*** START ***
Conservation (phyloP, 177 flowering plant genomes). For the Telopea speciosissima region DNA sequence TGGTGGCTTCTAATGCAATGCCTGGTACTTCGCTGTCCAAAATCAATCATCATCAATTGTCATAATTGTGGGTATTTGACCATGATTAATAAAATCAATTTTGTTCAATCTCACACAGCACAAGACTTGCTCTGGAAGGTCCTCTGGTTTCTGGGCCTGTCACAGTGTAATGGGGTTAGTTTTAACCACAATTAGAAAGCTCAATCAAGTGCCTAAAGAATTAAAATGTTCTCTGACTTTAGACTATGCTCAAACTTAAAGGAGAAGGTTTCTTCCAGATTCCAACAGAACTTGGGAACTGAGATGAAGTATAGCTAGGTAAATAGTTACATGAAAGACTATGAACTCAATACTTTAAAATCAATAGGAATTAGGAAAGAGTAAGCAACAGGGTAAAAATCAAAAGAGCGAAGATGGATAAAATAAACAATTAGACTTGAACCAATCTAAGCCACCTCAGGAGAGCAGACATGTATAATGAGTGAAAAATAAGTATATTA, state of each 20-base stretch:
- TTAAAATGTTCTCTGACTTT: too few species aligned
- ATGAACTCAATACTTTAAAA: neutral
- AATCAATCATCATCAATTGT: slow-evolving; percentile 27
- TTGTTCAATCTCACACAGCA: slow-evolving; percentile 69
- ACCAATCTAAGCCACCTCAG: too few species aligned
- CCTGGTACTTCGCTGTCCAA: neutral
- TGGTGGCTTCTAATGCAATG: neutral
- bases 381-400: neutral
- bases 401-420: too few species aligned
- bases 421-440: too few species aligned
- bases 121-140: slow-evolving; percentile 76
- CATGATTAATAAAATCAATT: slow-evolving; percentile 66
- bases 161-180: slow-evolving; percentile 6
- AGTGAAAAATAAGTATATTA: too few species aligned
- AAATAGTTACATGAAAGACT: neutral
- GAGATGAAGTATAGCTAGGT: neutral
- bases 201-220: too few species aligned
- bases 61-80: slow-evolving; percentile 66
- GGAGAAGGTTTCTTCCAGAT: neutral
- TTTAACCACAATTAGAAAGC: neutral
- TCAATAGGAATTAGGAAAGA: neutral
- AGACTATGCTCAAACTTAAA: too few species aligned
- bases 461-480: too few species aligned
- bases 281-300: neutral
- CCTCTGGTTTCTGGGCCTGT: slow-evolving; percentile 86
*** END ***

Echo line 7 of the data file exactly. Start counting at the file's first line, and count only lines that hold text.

- CCTGGTACTTCGCTGTCCAA: neutral